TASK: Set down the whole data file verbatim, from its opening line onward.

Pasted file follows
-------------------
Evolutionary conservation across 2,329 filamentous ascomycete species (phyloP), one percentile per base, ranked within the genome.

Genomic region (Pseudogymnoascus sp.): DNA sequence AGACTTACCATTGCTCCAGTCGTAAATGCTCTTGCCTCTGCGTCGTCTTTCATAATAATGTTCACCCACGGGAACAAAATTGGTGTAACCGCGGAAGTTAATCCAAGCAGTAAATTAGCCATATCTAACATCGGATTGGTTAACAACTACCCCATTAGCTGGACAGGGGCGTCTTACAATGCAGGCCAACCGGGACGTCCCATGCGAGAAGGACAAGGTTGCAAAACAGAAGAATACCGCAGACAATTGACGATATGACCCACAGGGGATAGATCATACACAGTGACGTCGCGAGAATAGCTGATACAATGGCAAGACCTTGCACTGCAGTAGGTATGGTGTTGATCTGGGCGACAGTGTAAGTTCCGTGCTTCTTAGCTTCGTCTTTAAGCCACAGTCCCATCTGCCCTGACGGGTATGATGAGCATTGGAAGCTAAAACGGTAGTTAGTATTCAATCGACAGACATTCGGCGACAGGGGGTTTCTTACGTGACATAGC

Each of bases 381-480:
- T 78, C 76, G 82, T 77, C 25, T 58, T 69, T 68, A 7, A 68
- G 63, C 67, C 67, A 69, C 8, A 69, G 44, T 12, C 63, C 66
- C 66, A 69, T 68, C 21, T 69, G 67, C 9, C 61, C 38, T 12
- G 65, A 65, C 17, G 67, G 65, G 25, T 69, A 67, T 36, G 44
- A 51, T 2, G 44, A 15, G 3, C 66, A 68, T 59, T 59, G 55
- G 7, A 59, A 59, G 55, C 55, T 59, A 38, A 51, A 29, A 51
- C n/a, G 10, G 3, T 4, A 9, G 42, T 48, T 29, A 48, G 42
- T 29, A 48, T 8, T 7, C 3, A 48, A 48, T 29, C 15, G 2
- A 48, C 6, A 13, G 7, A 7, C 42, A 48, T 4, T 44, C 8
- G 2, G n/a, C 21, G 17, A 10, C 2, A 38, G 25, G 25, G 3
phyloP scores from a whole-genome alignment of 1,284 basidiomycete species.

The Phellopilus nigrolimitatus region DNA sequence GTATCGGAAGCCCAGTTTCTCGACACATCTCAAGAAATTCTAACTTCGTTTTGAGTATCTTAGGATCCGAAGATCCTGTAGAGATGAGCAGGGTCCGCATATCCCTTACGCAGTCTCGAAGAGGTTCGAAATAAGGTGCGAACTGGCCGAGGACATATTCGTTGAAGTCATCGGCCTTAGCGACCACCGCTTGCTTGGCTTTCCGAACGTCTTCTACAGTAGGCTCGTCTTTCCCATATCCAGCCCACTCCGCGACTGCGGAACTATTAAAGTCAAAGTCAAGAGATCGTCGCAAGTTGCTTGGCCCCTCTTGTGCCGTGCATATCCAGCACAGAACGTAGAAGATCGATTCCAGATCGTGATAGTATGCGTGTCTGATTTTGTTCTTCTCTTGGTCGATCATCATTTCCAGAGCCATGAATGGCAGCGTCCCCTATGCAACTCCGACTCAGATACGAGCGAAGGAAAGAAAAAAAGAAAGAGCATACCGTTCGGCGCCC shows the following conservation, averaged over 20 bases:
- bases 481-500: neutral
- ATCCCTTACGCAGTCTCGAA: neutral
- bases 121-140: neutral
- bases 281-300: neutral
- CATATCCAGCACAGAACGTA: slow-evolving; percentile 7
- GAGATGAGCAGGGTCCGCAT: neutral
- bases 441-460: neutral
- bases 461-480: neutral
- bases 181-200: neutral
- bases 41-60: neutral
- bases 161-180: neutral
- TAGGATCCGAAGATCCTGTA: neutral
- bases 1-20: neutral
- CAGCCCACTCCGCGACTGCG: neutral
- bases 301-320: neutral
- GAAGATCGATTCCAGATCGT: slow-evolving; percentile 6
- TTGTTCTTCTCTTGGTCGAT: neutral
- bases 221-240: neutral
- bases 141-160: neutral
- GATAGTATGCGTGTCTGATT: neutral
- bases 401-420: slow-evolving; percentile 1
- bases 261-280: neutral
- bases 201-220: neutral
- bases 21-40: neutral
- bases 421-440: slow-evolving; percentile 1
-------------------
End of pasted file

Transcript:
Evolutionary conservation across 2,329 filamentous ascomycete species (phyloP), one percentile per base, ranked within the genome.

Genomic region (Pseudogymnoascus sp.): DNA sequence AGACTTACCATTGCTCCAGTCGTAAATGCTCTTGCCTCTGCGTCGTCTTTCATAATAATGTTCACCCACGGGAACAAAATTGGTGTAACCGCGGAAGTTAATCCAAGCAGTAAATTAGCCATATCTAACATCGGATTGGTTAACAACTACCCCATTAGCTGGACAGGGGCGTCTTACAATGCAGGCCAACCGGGACGTCCCATGCGAGAAGGACAAGGTTGCAAAACAGAAGAATACCGCAGACAATTGACGATATGACCCACAGGGGATAGATCATACACAGTGACGTCGCGAGAATAGCTGATACAATGGCAAGACCTTGCACTGCAGTAGGTATGGTGTTGATCTGGGCGACAGTGTAAGTTCCGTGCTTCTTAGCTTCGTCTTTAAGCCACAGTCCCATCTGCCCTGACGGGTATGATGAGCATTGGAAGCTAAAACGGTAGTTAGTATTCAATCGACAGACATTCGGCGACAGGGGGTTTCTTACGTGACATAGC

Each of bases 381-480:
- T 78, C 76, G 82, T 77, C 25, T 58, T 69, T 68, A 7, A 68
- G 63, C 67, C 67, A 69, C 8, A 69, G 44, T 12, C 63, C 66
- C 66, A 69, T 68, C 21, T 69, G 67, C 9, C 61, C 38, T 12
- G 65, A 65, C 17, G 67, G 65, G 25, T 69, A 67, T 36, G 44
- A 51, T 2, G 44, A 15, G 3, C 66, A 68, T 59, T 59, G 55
- G 7, A 59, A 59, G 55, C 55, T 59, A 38, A 51, A 29, A 51
- C n/a, G 10, G 3, T 4, A 9, G 42, T 48, T 29, A 48, G 42
- T 29, A 48, T 8, T 7, C 3, A 48, A 48, T 29, C 15, G 2
- A 48, C 6, A 13, G 7, A 7, C 42, A 48, T 4, T 44, C 8
- G 2, G n/a, C 21, G 17, A 10, C 2, A 38, G 25, G 25, G 3
phyloP scores from a whole-genome alignment of 1,284 basidiomycete species.

The Phellopilus nigrolimitatus region DNA sequence GTATCGGAAGCCCAGTTTCTCGACACATCTCAAGAAATTCTAACTTCGTTTTGAGTATCTTAGGATCCGAAGATCCTGTAGAGATGAGCAGGGTCCGCATATCCCTTACGCAGTCTCGAAGAGGTTCGAAATAAGGTGCGAACTGGCCGAGGACATATTCGTTGAAGTCATCGGCCTTAGCGACCACCGCTTGCTTGGCTTTCCGAACGTCTTCTACAGTAGGCTCGTCTTTCCCATATCCAGCCCACTCCGCGACTGCGGAACTATTAAAGTCAAAGTCAAGAGATCGTCGCAAGTTGCTTGGCCCCTCTTGTGCCGTGCATATCCAGCACAGAACGTAGAAGATCGATTCCAGATCGTGATAGTATGCGTGTCTGATTTTGTTCTTCTCTTGGTCGATCATCATTTCCAGAGCCATGAATGGCAGCGTCCCCTATGCAACTCCGACTCAGATACGAGCGAAGGAAAGAAAAAAAGAAAGAGCATACCGTTCGGCGCCC shows the following conservation, averaged over 20 bases:
- bases 481-500: neutral
- ATCCCTTACGCAGTCTCGAA: neutral
- bases 121-140: neutral
- bases 281-300: neutral
- CATATCCAGCACAGAACGTA: slow-evolving; percentile 7
- GAGATGAGCAGGGTCCGCAT: neutral
- bases 441-460: neutral
- bases 461-480: neutral
- bases 181-200: neutral
- bases 41-60: neutral
- bases 161-180: neutral
- TAGGATCCGAAGATCCTGTA: neutral
- bases 1-20: neutral
- CAGCCCACTCCGCGACTGCG: neutral
- bases 301-320: neutral
- GAAGATCGATTCCAGATCGT: slow-evolving; percentile 6
- TTGTTCTTCTCTTGGTCGAT: neutral
- bases 221-240: neutral
- bases 141-160: neutral
- GATAGTATGCGTGTCTGATT: neutral
- bases 401-420: slow-evolving; percentile 1
- bases 261-280: neutral
- bases 201-220: neutral
- bases 21-40: neutral
- bases 421-440: slow-evolving; percentile 1